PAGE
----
Rare hexagonal diamonds may have been flung into space when a dwarf planet collided with a large asteroid about 4.5 billion years ago.
New research has identified hexagonal diamonds, also called lonsdaleite, in a rare class of meteorites that could come from the mantle of a dwarf planet. Like graphite, carbon, and diamond, lonsdaleite is a particular structural form of carbon. Where the carbon atoms in diamond are arranged in a cubic form, the carbon atoms in lonsdaleite are arranged in hexagons.
“This study categorically proves that lonsdaleite exists in nature,” Dougal McCulloch, a microscopist at RMIT University in Australia, said in a statement. statement. “We have also discovered the largest lonsdaleite crystals known to date that are down to a micron in size, much, much thinner than a human hair.”
Lonsdaleite was first discovered in the Canyon Diablo meteorite in 1967 and was named after the British crystallographer. Lady Kathleen Lonsdale. The new research predicts that lonsdaleite’s hexagonal shape makes it harder than normal diamonds with a cubic structure, which could lead to new manufacturing techniques for making ultrahard materials.
The researchers studied lonsdaleite in ureilite meteorites, a rare class of space rocks that scientists believe may contain material from the mantle of Tiny planets. The team analyzed slices of these meteorites under the microscope to identify lonsdaleite and predict its origins, and also studied regular-shaped diamonds found in the rock.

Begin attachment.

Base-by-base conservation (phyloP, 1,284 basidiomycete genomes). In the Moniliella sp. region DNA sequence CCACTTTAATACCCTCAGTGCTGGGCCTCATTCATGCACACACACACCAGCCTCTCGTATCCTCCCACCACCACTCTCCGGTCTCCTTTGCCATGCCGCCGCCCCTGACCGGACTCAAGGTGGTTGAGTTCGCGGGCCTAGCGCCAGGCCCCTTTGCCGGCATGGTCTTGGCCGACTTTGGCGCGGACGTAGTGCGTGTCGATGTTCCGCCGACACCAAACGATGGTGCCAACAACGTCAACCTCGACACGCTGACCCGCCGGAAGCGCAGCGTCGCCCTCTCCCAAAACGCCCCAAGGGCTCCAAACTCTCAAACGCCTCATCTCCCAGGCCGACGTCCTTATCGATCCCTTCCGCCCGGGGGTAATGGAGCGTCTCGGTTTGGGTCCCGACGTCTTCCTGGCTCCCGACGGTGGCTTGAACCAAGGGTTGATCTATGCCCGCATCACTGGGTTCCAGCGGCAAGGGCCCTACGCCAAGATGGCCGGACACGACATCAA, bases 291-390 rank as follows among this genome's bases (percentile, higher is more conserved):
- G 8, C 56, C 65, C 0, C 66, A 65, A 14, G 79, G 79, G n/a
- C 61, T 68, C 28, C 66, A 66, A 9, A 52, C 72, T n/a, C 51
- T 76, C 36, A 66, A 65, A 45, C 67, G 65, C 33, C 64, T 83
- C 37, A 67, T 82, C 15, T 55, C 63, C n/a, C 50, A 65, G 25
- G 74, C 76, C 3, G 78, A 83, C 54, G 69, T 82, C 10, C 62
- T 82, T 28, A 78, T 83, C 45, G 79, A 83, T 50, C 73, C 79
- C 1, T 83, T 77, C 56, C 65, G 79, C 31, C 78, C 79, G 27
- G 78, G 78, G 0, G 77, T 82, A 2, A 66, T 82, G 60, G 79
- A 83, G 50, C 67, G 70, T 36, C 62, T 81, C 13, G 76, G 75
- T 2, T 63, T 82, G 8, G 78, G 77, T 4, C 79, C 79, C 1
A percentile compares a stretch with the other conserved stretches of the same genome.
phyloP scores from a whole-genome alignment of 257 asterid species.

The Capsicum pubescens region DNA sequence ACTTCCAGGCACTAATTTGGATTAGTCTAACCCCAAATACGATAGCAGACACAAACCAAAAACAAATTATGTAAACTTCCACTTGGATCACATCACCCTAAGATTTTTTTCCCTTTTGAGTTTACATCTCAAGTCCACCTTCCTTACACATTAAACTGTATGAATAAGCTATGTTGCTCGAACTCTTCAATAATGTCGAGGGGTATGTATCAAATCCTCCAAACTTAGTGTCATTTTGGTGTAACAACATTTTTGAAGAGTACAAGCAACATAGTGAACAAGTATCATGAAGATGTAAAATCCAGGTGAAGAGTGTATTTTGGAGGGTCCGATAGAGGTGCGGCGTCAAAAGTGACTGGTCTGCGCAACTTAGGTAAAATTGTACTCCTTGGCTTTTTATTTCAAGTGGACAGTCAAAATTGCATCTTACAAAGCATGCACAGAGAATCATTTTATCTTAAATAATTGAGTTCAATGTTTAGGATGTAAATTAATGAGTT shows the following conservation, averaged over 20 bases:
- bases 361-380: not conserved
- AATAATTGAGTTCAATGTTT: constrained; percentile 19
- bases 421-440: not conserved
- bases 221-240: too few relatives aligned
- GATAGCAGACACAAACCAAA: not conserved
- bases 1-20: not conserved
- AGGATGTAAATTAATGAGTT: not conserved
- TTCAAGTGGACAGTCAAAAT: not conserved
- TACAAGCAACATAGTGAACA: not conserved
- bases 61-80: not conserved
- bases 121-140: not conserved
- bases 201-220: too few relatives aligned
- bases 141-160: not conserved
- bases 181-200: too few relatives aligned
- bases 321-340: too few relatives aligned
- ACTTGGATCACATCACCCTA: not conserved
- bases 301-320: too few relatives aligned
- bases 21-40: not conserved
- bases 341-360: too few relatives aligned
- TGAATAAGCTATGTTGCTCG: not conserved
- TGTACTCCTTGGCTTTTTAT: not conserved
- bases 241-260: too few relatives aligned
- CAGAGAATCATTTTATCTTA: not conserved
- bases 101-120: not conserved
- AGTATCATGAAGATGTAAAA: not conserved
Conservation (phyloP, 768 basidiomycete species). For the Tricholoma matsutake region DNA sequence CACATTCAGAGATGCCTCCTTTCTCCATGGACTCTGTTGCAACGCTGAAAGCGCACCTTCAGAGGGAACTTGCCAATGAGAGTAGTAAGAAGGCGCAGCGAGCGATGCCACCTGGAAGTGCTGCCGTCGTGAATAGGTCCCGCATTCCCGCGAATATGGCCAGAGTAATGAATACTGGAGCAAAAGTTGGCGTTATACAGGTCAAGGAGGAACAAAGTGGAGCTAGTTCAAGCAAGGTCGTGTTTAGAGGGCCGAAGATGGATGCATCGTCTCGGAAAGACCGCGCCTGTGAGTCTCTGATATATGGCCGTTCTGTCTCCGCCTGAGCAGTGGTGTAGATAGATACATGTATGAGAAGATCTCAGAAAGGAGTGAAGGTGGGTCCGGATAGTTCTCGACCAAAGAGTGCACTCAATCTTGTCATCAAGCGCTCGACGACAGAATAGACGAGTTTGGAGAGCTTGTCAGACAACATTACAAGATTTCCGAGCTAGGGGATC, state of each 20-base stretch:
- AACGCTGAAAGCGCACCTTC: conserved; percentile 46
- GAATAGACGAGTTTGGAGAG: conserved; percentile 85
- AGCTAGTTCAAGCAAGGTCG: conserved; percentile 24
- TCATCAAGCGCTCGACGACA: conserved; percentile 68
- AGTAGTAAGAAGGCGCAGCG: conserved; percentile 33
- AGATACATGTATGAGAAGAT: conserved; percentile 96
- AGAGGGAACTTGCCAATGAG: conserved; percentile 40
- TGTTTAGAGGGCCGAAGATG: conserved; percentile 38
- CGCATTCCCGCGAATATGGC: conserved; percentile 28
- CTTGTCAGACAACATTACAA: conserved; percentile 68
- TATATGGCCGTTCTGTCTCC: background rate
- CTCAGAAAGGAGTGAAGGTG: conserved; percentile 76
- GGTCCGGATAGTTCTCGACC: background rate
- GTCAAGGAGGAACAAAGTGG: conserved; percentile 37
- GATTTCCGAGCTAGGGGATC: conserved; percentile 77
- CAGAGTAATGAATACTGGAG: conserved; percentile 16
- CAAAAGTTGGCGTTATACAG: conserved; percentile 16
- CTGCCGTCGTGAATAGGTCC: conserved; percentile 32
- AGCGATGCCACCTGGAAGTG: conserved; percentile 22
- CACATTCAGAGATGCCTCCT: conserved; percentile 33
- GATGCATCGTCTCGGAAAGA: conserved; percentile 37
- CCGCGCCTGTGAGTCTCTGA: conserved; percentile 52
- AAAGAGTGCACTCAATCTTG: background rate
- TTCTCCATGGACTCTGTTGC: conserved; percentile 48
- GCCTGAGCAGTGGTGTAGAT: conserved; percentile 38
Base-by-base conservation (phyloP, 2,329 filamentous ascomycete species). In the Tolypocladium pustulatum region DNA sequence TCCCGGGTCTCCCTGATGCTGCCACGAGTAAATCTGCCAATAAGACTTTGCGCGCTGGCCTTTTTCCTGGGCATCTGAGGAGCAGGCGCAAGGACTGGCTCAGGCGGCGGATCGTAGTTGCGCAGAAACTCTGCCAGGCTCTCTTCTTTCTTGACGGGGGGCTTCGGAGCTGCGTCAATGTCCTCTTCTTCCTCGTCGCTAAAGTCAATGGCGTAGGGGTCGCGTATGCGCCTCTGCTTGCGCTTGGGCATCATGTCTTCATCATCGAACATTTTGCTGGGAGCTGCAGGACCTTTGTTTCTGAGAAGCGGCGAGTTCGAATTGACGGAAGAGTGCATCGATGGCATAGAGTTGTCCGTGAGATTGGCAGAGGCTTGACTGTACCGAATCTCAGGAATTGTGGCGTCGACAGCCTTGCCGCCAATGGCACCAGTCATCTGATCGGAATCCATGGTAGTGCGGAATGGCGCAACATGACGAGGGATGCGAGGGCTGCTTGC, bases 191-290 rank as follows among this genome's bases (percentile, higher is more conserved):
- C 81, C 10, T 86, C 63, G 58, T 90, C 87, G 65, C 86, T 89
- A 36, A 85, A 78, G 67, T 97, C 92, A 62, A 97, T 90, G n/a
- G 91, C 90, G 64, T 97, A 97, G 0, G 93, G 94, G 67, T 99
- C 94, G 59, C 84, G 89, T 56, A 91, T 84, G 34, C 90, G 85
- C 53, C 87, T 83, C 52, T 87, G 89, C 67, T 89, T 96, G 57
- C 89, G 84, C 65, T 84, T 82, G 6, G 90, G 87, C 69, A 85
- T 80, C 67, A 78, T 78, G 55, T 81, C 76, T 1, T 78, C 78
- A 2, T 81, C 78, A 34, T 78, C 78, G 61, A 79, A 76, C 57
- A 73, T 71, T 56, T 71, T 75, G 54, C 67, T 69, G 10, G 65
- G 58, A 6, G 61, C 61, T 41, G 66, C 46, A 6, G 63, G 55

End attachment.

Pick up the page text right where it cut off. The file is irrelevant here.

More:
“There is strong evidence that there is a newly discovered formation process for lonsdaleite and regular diamond, which is like a supercritical chemical vapor deposition process that has taken place in these space rocks, probably on the dwarf planet shortly after a catastrophic collision,” McCulloch said. . “Chemical vapor deposition is one of the ways people make diamonds in the lab, essentially growing them in a specialized chamber.”
Scientists believe that the lonsdaleite in meteorites formed from a supercritical liquid at high temperatures and under high pressures. This extreme environment allowed lonsdaleite to retain the shape and texture of graphite. Eventually, as the environment cooled and the pressure dropped, the lonsdaleite was partially replaced by diamond.
The team believes the industry could mimic the process to produce the unusual mineral.
“Nature has provided us with a process to test and replicate in industry,” Andy Tomkins, team leader and a geologist at Monash University in Australia, said in the same statement. “We believe lonsdaleite could be used to make ultra-hard, tiny machine parts if we can develop an industrial process that promotes substitution of lonsdaleite for preformed graphite parts.”
The team’s research was published Monday (September 12) in the Proceedings of the National Academy of Sciences.